Julien Hering, PhD's insight:

The BKca channels are directly tuned by intracellular calcium binding. These channels are fast-operated by variation of intracellular calcium in physiological conditions through the BKca-Cav complexes.

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The Cav3–Kv4 Complex Acts as a Calcium Sensor to Maintain Inhibitory Charge Transfer during Extracellular Calcium Fluctuations

Synaptic transmission and neuronal excitability depend on the concentration of extracellular calcium ([Ca]o), yet repetitive synaptic input is known to decrease [Ca]oin numerous brain regions. In the cerebellar molecular layer, synaptic input reduces [Ca]o by up to 0.4 mM in the vicinity of stellate cell interneurons and Purkinje cell dendrites. The mechanisms used to maintain network excitability and Purkinje cell output in the face of this rapid change in calcium gradient have remained an enigma. Here we use single and dual patch recordings in an in vitro slice preparation of Sprague Dawley rats to investigate the effects of physiological decreases in [Ca]o on the excitability of cerebellar stellate cells and their inhibitory regulation of Purkinje cells. We find that a Cav3–Kv4 ion channel complex expressed in stellate cells acts as a calcium sensor that responds to a decrease in [Ca]o by dynamically adjusting stellate cell output to maintain inhibitory charge transfer to Purkinje cells. The Cav3–Kv4 complex thus enables an adaptive regulation of inhibitory input to Purkinje cells during fluctuations in [Ca]o, providing a homeostatic control mechanism to regulate Purkinje cell excitability during repetitive afferent activity. (...) - by Anderson D & Engbers JDT et al.The Journal of Neuroscience, 1 May 2013, 33(18): 7811-7824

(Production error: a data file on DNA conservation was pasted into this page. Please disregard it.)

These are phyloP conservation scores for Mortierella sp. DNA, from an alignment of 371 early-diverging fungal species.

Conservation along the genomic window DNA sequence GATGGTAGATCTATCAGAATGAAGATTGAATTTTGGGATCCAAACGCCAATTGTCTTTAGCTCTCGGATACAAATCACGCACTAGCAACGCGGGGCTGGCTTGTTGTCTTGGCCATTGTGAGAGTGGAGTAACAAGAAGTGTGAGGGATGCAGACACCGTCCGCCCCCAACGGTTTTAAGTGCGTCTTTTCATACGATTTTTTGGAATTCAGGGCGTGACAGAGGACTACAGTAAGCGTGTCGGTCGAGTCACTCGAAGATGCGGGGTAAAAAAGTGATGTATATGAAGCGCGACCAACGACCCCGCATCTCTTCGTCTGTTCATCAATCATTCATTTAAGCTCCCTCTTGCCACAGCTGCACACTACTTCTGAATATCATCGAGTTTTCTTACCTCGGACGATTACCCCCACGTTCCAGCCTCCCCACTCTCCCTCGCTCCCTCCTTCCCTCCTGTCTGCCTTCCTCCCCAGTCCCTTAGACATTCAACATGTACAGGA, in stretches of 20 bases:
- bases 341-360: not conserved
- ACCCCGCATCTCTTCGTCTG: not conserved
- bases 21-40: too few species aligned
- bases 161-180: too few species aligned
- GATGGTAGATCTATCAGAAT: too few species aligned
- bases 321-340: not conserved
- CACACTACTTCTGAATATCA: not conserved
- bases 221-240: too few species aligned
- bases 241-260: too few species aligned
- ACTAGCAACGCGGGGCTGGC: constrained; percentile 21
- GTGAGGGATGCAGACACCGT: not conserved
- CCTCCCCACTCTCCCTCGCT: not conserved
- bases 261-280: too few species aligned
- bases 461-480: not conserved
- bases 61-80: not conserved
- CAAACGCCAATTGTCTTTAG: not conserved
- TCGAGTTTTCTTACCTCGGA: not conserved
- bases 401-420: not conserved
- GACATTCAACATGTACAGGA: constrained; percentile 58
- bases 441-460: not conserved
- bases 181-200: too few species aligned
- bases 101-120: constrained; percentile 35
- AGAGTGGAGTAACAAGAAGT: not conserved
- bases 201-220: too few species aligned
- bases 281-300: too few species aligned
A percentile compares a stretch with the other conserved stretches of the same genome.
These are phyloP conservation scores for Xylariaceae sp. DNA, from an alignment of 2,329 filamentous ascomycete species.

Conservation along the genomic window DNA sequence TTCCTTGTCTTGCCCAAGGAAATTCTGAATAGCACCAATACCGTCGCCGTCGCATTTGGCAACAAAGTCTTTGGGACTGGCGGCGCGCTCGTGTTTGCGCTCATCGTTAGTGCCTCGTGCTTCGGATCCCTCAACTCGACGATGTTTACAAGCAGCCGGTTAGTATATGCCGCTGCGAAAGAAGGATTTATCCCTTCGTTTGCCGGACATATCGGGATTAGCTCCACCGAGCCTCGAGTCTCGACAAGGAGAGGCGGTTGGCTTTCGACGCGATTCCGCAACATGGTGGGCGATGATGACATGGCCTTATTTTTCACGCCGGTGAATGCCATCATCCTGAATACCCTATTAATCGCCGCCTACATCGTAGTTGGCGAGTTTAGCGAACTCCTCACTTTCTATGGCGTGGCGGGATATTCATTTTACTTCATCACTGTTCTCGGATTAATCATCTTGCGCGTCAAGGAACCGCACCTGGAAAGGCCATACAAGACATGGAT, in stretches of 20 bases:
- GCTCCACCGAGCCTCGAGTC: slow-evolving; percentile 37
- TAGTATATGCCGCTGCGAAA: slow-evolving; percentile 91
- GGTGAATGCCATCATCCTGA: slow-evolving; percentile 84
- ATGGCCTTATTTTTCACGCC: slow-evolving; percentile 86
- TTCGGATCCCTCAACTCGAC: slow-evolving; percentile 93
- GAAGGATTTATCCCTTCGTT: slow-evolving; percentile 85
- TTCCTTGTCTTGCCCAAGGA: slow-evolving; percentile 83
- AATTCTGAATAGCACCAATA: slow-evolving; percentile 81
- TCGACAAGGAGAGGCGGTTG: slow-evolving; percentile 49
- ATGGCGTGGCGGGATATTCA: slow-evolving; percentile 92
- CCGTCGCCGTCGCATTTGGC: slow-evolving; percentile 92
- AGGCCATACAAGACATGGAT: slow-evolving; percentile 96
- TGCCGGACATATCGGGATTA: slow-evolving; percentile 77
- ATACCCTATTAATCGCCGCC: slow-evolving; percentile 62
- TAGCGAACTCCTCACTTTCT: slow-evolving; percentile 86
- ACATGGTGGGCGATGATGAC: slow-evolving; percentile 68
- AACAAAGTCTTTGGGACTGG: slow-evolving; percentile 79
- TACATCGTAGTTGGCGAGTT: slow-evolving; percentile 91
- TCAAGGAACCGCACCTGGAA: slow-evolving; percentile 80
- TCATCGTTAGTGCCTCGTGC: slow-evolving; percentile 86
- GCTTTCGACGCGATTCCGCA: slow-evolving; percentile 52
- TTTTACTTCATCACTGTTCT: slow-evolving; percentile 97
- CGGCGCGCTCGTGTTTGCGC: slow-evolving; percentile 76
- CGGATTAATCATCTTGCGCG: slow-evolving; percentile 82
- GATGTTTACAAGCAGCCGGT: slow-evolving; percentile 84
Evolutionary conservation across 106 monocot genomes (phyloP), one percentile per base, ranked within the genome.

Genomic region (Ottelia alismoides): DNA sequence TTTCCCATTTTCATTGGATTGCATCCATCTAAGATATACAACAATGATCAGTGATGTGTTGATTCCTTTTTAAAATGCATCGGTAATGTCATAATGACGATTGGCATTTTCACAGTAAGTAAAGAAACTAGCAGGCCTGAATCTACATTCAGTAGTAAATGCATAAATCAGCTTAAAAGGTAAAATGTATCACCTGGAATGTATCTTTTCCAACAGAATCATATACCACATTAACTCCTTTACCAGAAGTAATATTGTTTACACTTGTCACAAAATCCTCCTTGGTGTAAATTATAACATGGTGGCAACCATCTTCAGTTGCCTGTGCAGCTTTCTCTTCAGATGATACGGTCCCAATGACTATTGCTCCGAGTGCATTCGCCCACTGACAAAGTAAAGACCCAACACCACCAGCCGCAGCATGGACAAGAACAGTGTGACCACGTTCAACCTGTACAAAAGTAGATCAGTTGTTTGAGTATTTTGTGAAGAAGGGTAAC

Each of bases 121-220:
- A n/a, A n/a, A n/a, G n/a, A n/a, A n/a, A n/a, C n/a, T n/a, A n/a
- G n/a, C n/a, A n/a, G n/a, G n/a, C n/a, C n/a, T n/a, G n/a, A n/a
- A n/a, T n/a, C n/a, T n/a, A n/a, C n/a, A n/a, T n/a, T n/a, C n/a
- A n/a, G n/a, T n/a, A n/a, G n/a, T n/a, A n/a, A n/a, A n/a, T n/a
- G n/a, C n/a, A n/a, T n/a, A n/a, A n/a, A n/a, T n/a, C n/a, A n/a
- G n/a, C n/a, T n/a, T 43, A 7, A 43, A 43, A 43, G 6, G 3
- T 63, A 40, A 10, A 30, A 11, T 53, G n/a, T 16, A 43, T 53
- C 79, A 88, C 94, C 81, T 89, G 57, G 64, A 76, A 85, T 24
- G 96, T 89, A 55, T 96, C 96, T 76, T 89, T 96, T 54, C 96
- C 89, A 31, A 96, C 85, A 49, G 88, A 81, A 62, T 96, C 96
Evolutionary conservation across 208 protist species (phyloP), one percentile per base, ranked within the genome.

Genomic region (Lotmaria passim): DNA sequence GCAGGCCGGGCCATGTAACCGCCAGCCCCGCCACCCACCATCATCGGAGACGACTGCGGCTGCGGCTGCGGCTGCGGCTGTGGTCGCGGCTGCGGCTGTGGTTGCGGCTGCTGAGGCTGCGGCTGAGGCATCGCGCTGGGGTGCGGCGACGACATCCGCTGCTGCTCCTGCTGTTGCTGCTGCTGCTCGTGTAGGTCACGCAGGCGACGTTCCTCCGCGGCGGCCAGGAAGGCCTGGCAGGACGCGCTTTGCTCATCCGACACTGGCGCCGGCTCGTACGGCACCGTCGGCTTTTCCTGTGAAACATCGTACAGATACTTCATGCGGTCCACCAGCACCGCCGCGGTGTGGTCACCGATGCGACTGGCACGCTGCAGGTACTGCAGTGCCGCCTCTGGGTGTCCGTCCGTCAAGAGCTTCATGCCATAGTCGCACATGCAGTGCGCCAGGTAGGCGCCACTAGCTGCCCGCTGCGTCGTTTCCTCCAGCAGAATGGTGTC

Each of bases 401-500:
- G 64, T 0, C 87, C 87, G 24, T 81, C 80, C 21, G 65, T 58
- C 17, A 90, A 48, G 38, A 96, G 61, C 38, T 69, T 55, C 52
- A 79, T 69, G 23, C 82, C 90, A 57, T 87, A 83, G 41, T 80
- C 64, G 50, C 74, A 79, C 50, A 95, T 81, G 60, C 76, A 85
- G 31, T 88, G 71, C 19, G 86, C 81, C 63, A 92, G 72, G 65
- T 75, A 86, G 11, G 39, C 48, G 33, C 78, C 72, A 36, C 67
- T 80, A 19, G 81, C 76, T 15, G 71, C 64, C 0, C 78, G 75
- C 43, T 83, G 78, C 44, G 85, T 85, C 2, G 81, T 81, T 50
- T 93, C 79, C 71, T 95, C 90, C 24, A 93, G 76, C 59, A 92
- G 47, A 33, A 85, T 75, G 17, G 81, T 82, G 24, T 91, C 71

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The axon as a unique computational unit in neurons

The axon as a unique computational unit in neurons | Neuroscience_topics | Scoop.it

[Review] In the mammalian cortex, axons are highly ramified and link an enormous number of neurons over large distances. The conventional view assumes that action potentials (APs) are initiated at the axon initial segment in an all-or-none fashion and are then self-propagated orthodromically along axon collaterals without distortion of the AP waveform. By contrast, recent experimental results suggest that the axonal AP waveform can be modified depending on the activation states of the ion channels and receptors on axonal cell membranes. This AP modulation can regulate neurotransmission to postsynaptic neurons. In addition, the latest studies have provided evidence that cortical axons can integrate somatic burst firings and promote activity-dependent ectopic AP generation, which may underlie the oscillogenesis of fast rhythmic network activity. These seminal observations indicate that axons can perform diverse functional operations that extend beyond the prevailing model of axon physiology. (...) - by Sasaki TNeuroscience ResearchVolume 75, Issue 2, February 2013, Pages 83–88